that are not necessarily of universal interest.

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Senior Member
5 Lb. Book of GRE Practice Problems

This is a story line that Americans hear from birth; it is no wonder that Lewis’s books are popular despite subjects that are not necessarily of universal interest.

This kind of use of "necessarily" confuses me.

Could someone please explain to me what does the bold part mean?
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  • boozer

    Senior Member
    They may be of universal interest, but that is not by all means the true. Of course, here the whole phrase sounds like an understatement - they are probably not at all of universal interest.


    American English
    that are not necessarily of universal interest
    that are not really of interest for the masses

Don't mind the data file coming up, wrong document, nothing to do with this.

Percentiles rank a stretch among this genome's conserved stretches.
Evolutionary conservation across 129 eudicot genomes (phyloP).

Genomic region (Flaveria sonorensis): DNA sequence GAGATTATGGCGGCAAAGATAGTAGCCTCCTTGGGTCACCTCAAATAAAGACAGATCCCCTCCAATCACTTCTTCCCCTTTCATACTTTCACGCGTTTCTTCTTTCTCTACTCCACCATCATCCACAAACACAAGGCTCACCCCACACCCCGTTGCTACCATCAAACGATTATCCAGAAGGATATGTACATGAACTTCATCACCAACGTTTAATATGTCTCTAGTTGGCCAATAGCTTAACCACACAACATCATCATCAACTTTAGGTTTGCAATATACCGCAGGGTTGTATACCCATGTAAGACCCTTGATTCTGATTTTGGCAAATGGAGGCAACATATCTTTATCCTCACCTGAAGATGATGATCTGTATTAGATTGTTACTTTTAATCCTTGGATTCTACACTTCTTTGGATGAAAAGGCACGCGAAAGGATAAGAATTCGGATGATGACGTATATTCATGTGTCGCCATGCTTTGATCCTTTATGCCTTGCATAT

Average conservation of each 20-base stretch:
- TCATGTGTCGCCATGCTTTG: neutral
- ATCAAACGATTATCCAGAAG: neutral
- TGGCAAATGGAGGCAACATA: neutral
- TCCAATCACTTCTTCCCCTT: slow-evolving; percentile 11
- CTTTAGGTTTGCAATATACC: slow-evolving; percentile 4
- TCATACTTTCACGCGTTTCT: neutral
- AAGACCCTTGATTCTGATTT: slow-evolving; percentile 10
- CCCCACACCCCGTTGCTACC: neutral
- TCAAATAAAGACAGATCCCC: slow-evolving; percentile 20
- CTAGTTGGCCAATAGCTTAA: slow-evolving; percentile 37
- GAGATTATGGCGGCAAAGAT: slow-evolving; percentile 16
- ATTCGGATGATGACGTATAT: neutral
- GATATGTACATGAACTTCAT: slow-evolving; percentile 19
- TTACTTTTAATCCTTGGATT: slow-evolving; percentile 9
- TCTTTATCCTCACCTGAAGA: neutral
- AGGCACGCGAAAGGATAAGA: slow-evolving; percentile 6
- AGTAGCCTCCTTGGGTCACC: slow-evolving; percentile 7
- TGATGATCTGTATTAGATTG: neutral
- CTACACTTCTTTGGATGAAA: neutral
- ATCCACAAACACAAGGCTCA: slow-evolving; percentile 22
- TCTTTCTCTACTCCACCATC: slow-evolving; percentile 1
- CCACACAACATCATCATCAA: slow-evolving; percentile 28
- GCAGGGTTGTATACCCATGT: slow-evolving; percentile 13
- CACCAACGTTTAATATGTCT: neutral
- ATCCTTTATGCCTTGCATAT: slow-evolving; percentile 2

that are not particularly interesting for most people

    suzi br

    Senior Member
    English / England
    Part of my puzzle, with very little context, is the apparent contradiction between starting the sentence with the idea of 'all Americans hear this storyline from birth' and the end 'the subjects are not of universal interest'.
    It is either sloppy writing or makes more sense if you know more about Lewis's books and the distinction between the storyline and subjects.

    I don't know the format of your source, GRE practice problems. Do you only get single, decontextulised sentences?
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